• For example, or
        (Note: Do not include http:// when specifying the DNS name.)
      • Total length of time in minutes you want httperf to run
      • Set to 20
      • Note: You can run the "PERF httperf stop" RightScript to shutdown the test prior to this length of time.
      • Name of the test you are about to run. Can use a descriptive name. It will be used for naming logs in the /home/httperf/ directory.
      • For example, perf_test
      • Time to run each test (in minutes). This value plays a factor in the number of connections that are established.
      • Set to 5
    • PERF_URI
      • URI used in repeated test requests to increase load. Typically the index.php for the default application (such as the e2e Gaming deployment or other deployment you just build out). For a PHP based application, this should be a PHP page able to respond to load test queries. The value is also used in construction of part of the log file name. (See Post Tutorial Steps.)
      • For example, set to /index.php
  • Navigate to the Monitoring page for your deployment. Within about 45 seconds your front end server should be under significant load, voting to grow your array, etc.

Post Tutorial Steps

Additional Documentation and Logging

This step is considered optional, considering time, interest and previous level of understanding of httperf.

  • httperf is documented on line here: - The more you know about this load tester the more intelligently you can set the PERF_* Inputs, or add additional Inputs, etc.
  • A log file for each run should be generated on your Httperf load test server. You should be able to determine the exact file and location based on what you set PERF_TEST_NAME.
    • Directory path: /home/httperf-<Version>/httperf_<PERF_TEST_NAME>_<Number>_<Date>-<Time>
      • Example: /home/httperf-0.9.0/httperf_perf_test_1_20101013-030340
    • Log file name: httperf_<PERF_TEST_NAME>_<PERF_URI>_<Date>-<Time>_<PERF_MAX_RATE>
      • Example: httperf_perf_test_1_index_20101013-030340_100000.log
    • The log file will display a wealth of information, including system load (uptime numbers), errors, and connection information (rate, time, length). It also conveys each httperf command line with actual parameter values. For example:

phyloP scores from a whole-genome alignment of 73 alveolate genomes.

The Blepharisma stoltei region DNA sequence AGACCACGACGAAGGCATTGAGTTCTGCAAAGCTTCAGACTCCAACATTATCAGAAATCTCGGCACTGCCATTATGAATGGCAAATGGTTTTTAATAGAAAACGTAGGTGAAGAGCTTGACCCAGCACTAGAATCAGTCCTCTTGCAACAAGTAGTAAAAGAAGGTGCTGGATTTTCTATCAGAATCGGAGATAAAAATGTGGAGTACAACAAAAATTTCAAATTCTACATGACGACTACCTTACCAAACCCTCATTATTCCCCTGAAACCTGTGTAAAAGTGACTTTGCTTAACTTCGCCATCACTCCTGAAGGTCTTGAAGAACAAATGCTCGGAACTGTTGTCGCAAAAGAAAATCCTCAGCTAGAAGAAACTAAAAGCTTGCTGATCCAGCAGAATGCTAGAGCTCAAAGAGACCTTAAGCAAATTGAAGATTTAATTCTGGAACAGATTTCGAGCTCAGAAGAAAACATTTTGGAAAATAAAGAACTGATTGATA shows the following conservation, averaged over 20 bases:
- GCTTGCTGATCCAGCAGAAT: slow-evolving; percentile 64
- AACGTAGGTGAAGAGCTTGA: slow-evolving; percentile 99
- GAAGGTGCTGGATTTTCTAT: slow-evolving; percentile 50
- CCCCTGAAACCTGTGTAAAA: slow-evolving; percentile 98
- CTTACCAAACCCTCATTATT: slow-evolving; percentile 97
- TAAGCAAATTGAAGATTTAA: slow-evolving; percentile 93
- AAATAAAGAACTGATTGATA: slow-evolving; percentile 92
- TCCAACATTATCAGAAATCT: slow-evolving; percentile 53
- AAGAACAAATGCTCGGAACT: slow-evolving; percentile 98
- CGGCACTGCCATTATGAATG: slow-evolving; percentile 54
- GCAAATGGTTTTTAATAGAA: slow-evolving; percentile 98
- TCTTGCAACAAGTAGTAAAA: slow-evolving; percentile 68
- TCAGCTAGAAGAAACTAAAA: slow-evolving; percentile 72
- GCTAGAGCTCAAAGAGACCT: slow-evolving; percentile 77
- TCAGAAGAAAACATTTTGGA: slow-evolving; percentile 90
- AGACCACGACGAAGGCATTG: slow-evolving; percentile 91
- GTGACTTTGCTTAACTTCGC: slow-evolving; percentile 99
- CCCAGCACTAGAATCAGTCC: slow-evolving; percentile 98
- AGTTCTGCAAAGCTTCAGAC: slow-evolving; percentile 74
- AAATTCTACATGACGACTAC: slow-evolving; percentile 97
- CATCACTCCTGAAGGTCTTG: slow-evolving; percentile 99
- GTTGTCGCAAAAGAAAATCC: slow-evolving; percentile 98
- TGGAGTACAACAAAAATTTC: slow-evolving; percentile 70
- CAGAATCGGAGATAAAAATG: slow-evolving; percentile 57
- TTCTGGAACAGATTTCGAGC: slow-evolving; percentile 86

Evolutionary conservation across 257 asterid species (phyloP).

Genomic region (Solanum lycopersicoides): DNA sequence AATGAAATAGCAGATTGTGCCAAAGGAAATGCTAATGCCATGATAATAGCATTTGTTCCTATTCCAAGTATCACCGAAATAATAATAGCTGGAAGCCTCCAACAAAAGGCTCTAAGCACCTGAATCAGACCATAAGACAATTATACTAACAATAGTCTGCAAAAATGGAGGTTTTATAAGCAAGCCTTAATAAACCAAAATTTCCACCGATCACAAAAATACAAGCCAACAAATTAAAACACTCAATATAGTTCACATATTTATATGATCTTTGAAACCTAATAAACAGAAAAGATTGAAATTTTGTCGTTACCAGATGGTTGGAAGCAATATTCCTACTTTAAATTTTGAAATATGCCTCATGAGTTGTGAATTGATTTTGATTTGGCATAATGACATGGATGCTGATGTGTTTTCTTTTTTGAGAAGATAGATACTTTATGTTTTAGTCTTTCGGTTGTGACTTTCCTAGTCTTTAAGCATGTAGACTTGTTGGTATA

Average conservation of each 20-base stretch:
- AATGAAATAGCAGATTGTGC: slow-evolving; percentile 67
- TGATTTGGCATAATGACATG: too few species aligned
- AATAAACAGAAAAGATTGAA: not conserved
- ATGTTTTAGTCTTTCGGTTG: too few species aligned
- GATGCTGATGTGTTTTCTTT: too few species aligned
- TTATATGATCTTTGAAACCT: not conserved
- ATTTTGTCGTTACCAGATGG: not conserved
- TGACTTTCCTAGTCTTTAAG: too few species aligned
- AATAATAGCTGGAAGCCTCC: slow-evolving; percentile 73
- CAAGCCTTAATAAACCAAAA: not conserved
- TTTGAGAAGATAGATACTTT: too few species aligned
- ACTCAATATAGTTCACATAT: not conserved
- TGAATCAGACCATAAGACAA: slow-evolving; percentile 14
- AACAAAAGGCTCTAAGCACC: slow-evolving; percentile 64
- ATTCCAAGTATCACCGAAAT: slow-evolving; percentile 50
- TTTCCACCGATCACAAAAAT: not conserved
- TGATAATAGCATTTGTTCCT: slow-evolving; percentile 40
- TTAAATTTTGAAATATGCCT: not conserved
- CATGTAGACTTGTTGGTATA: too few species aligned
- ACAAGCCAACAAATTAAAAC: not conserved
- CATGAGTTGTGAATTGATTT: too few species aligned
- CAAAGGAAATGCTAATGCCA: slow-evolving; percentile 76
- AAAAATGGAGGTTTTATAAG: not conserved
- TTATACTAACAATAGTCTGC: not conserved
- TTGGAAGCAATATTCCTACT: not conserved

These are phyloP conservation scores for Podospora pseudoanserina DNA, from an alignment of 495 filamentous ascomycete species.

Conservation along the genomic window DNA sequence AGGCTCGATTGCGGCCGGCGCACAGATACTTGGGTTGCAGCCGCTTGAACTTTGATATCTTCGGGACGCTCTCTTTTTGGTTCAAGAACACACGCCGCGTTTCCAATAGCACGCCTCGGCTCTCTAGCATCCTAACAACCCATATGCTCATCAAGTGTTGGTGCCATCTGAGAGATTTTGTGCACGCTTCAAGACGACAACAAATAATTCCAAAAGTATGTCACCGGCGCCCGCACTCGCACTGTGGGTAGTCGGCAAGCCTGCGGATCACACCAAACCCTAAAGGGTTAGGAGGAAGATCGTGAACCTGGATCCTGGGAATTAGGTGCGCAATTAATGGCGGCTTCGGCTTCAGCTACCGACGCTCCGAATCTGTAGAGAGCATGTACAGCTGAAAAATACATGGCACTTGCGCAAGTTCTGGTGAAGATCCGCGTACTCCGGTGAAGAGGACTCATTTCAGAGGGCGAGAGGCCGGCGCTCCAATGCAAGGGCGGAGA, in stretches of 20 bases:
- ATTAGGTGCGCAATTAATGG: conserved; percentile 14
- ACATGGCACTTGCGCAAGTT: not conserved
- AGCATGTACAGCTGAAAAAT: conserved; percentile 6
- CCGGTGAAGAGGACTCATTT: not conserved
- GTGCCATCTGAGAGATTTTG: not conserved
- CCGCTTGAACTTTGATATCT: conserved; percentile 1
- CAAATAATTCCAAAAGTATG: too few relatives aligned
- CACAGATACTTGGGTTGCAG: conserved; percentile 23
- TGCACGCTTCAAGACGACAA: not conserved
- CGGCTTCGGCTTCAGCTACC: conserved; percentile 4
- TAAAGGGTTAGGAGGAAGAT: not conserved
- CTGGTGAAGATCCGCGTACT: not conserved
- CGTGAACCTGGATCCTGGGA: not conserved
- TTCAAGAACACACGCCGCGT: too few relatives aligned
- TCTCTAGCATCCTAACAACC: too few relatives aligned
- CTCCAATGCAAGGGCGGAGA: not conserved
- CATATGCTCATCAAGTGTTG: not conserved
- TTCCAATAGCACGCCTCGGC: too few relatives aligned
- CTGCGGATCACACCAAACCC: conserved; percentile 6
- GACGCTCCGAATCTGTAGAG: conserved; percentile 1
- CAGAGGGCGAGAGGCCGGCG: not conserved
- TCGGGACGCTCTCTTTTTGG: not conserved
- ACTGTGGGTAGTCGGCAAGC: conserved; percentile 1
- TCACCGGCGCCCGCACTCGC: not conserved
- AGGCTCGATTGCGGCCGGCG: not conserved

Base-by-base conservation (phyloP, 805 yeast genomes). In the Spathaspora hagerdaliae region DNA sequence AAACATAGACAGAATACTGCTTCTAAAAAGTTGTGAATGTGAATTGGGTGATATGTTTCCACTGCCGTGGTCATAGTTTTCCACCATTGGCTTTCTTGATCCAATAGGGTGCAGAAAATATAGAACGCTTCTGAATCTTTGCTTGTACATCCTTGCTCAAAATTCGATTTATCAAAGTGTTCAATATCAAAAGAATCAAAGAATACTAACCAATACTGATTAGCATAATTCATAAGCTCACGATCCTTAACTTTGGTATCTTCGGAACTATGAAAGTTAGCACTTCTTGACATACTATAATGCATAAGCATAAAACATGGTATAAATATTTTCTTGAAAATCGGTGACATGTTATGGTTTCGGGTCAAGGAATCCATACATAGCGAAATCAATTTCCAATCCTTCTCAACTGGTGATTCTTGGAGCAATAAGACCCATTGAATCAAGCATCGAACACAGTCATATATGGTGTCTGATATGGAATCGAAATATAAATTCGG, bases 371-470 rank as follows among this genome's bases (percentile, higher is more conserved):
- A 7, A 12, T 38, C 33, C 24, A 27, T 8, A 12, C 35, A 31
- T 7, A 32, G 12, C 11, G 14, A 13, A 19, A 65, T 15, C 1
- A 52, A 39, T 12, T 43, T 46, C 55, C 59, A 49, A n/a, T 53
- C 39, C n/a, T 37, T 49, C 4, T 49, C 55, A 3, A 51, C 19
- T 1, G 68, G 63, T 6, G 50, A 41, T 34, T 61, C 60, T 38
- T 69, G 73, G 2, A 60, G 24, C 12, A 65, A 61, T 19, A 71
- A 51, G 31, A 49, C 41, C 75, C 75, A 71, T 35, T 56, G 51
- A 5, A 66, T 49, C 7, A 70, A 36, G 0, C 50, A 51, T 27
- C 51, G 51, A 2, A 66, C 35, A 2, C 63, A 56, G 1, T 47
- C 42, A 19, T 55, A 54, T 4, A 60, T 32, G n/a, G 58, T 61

httperf --hog --timeout=5 --client=0/1 --port=80 --uri=/index.php \
--rate=200 --send-buffer=4096 --recv-buffer=16384 --num-conns=30000000 --num-calls=1
#Note:  Above command is a single line of text.  The \ followed by a <CR>/<LF> is for display purposes only.


Depending on whether you are going to keep your load tester running or not, you may need to perform some cleanup tasks. For example, if you lowered the resize calm time to speed up your testing, you can change it back. Similarly, you may need to change the min or max count, or disable the server array entirely. Remember, cloud charges apply to running servers.


Other Considerations

  • Before you validate your array's scaling thresholds, it may help to segment array load testing from array functional testing. This allows you to isolate functional issues, for example, the joining and leaving of new application server instances to and from the load balancing pool, from load-related performance issues.
  • Some social networking platforms have usage restrictions in their Terms and Conditions that may prohibit load testing through their platform. In this case, it is common to send load directly to a specific application server instance, for example a php index page, to validate your array's scaling thresholds.
  • Your first test should be small. Watch the monitoring graphs on a single application server instance to determine which system resource becomes bound first (CPU,MEM,etc). Once determined, you will need to create an alert escalation based on a specific metric. This alert escalation will drive array grow and shrink voting. Then, you can throttle your testing volume and see the array shrink and grow.
  • If you are using AWS' ELB, reported metrics will be limited as compared with what you would expect to see on a specific load balancer instance. In this case, to you can watch the number of operational application server instances to tune your array thresholds. 


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Last modified
21:21, 16 May 2013